Self-proclaimed feminist Nana Kofi Acquah seeks to empower the women of Africa with his stories and photographs. According to Acquah, who is a photographer, blogger and poet, “we can’t compare a woman to a donkey, but in quite a bit of Africa that is how men treat their women. Many men are afraid that if they give women wings, they will go to realms that men themselves can never reach.” Posting frequently to his blog, Acquah composes real-life stories and images from ordinary people, presenting a clearer image of what it means to be a modern African woman.
Acquah’s love for both his grandmother and mother first led him to refer to himself as a feminist. Since then, his desire for equality and justice has only deepened. Now, Acquah’s mission is to offer viewers a more authentic perception of African women; he wants to convey something more than the stereotypes that only portray African women as helpless bystanders and victims of circumstance. While many of his photographs show destitute, struggling women, there are an equal number of images showing women empowered and at work.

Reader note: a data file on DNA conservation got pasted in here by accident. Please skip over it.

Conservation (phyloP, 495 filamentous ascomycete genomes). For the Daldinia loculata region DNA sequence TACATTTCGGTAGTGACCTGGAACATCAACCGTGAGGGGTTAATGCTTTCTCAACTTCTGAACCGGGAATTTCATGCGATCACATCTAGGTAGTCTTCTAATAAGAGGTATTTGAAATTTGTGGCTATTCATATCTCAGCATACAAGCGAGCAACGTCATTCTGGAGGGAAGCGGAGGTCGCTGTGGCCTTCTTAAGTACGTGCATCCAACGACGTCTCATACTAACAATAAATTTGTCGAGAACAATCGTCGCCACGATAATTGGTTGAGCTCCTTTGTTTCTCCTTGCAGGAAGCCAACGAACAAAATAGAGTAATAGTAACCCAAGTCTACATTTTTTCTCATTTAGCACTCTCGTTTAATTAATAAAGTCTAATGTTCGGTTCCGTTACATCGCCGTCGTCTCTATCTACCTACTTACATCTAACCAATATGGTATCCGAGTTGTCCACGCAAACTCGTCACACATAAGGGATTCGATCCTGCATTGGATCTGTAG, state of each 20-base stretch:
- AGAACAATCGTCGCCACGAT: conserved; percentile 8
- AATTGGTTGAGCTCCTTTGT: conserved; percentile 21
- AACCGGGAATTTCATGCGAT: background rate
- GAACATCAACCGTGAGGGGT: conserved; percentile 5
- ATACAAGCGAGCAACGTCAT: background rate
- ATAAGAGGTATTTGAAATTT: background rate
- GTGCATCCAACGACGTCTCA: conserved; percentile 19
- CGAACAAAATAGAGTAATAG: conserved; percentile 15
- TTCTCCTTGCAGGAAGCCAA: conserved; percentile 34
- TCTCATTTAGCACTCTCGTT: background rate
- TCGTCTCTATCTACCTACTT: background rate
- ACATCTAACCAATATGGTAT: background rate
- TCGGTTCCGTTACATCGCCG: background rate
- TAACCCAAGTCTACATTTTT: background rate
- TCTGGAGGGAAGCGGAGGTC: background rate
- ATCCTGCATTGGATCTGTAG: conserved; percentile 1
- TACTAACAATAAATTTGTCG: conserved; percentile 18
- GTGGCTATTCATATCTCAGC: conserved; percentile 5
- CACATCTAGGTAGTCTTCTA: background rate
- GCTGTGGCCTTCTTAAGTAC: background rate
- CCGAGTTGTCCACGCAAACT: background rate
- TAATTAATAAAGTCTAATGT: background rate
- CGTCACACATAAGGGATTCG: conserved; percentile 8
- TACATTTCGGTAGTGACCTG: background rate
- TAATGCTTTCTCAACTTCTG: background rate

According to Acquah, “the most dominant image of the African woman is as a beast of burden, she’s carrying a pot on her head or she’s carrying some firewood on her head, she’s always burdened. I see artists trying to beautify it or glorify it, but that image always depresses me.” Instead, Acquah wants to convey both the resilience and the strong spirits that African women are known for—and his unique collection of images accomplishes just that.